In his 2004 book The Great Influenza, an epic account of the 1918-20 pandemic that has been called “the deadliest in history”, author John M Barry says, “Before medicine could confront this disease with any promise of effect, it had to become scientific. It had to be revolutionised.”
He continues: “Medicine is not yet and may never be fully a science… up to a few decades before World War I, the practice of medicine had remained quite literally almost unchanged from the time of Hippocrates more than 2000 years earlier.”
A key participant in advancing the practice of medicine was Pierre Charles Alexandre Louis, a French physician and pathologist known for his research into pneumonia, tuberculosis and typhoid fever.
One of his most important achievements was to call into question the efficacy of the 3000-year-old practice of bloodletting as a treatment for all manner of ailments.
Louis was born on 14 April 1787 in France’s Champagne province. In the 2002 book Doctors and Discoveries: Lives that Created Today’s Medicine, author John Simmons says that after completing his medical training in Paris, Louis worked for six years as a physician in Russia.
Returning to the Paris hospital system, Simmons says, Louis “was a doctor with a mission, intent to learn from experience… He took copious notes on cases he saw and on postmortems he examined, and he accumulated great quantities of data.”
What he was doing, Barry says, was “using the most basic mathematical analysis… he correlated the different treatments patients received for the same disease with the results”. “For the first time in history, a physician was creating a reliable and systematic database.”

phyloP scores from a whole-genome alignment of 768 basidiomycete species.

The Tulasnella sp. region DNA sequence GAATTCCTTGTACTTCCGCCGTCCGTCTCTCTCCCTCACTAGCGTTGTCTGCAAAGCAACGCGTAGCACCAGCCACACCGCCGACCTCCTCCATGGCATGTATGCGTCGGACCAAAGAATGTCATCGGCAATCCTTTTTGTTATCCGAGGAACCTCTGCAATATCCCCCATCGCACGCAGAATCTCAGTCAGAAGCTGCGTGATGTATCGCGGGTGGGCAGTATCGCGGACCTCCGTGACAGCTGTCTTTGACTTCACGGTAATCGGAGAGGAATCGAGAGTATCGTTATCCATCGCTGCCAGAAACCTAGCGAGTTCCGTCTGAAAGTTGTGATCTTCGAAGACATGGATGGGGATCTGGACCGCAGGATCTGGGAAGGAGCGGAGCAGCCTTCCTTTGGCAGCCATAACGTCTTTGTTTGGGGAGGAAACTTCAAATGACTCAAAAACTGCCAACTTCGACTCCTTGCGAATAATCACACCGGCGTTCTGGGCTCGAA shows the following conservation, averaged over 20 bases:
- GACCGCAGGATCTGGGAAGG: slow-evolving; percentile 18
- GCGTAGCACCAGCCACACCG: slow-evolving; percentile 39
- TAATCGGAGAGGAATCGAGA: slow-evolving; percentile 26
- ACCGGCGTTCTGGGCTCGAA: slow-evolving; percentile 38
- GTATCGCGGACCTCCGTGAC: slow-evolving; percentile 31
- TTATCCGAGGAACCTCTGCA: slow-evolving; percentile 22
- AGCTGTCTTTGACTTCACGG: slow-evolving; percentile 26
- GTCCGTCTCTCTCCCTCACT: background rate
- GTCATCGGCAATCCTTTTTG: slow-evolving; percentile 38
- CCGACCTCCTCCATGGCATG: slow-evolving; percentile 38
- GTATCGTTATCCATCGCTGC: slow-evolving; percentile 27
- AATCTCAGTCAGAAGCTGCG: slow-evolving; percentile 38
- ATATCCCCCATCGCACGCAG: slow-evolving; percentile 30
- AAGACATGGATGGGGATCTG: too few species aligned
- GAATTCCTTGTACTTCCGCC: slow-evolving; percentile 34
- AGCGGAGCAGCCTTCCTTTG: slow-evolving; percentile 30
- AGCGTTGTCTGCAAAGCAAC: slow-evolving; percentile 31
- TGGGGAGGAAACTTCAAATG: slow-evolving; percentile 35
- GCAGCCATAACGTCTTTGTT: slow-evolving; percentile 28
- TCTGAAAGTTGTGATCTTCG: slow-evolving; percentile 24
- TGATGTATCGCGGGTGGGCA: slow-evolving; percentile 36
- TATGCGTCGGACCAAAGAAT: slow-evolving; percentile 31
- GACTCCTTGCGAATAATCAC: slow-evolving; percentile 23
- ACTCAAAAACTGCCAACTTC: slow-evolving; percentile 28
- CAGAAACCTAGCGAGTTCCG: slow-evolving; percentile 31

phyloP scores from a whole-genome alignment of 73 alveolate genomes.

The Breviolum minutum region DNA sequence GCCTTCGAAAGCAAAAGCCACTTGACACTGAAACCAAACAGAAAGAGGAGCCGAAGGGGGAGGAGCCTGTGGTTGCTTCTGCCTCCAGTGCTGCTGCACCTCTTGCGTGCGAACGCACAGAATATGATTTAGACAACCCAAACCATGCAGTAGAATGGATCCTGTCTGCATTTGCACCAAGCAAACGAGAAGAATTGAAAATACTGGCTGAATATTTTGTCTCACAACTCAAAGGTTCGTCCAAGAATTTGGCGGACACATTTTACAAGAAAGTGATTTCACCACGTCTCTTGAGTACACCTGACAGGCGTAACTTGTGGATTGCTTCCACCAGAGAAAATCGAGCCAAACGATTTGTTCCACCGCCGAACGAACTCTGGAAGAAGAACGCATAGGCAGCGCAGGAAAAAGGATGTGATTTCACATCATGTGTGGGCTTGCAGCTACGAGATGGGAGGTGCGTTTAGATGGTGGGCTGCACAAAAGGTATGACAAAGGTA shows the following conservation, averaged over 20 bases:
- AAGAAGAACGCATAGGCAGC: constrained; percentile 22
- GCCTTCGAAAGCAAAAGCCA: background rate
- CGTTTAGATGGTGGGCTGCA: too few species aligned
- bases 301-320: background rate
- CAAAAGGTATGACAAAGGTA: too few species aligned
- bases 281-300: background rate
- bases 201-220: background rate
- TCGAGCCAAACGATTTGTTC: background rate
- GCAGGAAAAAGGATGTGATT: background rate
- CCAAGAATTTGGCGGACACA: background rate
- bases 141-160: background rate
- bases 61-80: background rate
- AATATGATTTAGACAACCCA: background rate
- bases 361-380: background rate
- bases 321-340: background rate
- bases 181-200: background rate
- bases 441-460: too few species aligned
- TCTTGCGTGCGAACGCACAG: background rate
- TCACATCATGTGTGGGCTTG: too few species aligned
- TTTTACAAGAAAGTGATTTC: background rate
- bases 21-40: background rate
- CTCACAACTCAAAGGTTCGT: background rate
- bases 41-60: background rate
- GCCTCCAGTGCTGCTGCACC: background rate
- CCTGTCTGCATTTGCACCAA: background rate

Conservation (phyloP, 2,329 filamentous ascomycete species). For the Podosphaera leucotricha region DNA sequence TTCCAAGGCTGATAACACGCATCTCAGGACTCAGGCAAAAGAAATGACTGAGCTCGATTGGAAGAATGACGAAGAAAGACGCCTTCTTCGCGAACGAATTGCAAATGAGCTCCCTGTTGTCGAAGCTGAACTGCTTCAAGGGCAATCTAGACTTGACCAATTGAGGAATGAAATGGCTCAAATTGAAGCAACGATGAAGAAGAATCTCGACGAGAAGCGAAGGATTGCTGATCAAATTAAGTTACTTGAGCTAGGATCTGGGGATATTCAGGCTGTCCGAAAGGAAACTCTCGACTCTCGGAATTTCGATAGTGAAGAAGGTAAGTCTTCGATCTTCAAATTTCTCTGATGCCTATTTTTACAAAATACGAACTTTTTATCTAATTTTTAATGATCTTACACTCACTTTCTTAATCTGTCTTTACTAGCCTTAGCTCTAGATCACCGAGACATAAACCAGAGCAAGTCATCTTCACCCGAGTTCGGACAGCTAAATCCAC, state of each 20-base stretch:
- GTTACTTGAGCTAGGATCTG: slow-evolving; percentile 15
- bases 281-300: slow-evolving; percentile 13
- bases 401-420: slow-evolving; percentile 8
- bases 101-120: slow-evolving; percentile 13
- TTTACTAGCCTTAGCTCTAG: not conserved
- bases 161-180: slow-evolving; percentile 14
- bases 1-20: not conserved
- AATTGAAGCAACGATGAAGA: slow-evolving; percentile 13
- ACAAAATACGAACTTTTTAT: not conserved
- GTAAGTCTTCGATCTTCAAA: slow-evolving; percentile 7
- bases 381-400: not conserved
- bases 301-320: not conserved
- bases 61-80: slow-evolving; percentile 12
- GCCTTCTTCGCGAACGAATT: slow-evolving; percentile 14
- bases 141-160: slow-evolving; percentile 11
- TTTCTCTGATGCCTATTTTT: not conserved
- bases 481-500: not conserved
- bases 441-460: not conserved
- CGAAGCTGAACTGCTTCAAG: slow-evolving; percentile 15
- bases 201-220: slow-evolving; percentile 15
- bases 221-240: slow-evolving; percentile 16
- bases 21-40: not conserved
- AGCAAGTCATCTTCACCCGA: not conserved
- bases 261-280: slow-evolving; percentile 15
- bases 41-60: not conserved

A 2001 article published in The Lancet – “Reproducibility of Louis’ definition of pneumonia” – says “his most famous application of quantitative measure was in patients with pneumonia who had undergone bloodletting at varying times since the beginning of their illness”.
A 2005 article in BMJ Quality and Safety in Health Care, headlined “Pierre Charles Alexandre Louis: Master of the spirit of mathematical clinical science”, describes in detail how he analysed 77 cases of pneumonia based on “duration of disease and frequency of death stratified by time of first bloodletting”.
An article on the practice of bloodletting, published in 2010 in Canada’s British Columbia Medical Journal, says Louis “compared the results in patients treated with bloodletting in the early phase versus the late phase of the illness. In his conclusions he did not condemn bloodletting but concluded that the effect of this procedure ‘was actually much less than has been commonly believed’.”
The Lancet says modern analysis “confirms Louis’ main conclusion, that bloodletting was not indicated to treat pneumonia in these patients, and was possibly harmful to them”.
In a 1992 lecture titled “Health Care Research: Old Wine in New Bottles”, Kerr L White said Louis’ studies “incurred the wrath of many fellow clinicians, he put numeracy on the clinical map”.
“He challenged the notion that the experience of individual physicians with individual patients was a reliable guide to understanding the origins of disease or its prevention, diagnosis, treatment, and prognosis.”
White continued: “Recourse to facts and figures in place of the vague theorising that characterised most of medicine at the time was Louis’ epoch-making contribution”.
“Louis probably influenced more medical men to undertake scientific investigations than any of his contemporaries. He had an enormous impact on clinical practice both in France and abroad. Indeed, a plausible theory asserts that Louis’ numerical method was the intellectual antecedent of what is now called ‘clinical epidemiology’.”
Jeff Glorfeld is a former senior editor of The Age newspaper in Australia, and is now a freelance journalist based in California, US.
Read science facts, not fiction...
There’s never been a more important time to explain the facts, cherish evidence-based knowledge and to showcase the latest scientific, technological and engineering breakthroughs. Cosmos is published by The Royal Institution of Australia, a charity dedicated to connecting people with the world of science. Financial contributions, however big or small, help us provide access to trusted science information at a time when the world needs it most. Please support us by making a donation or purchasing a subscription today.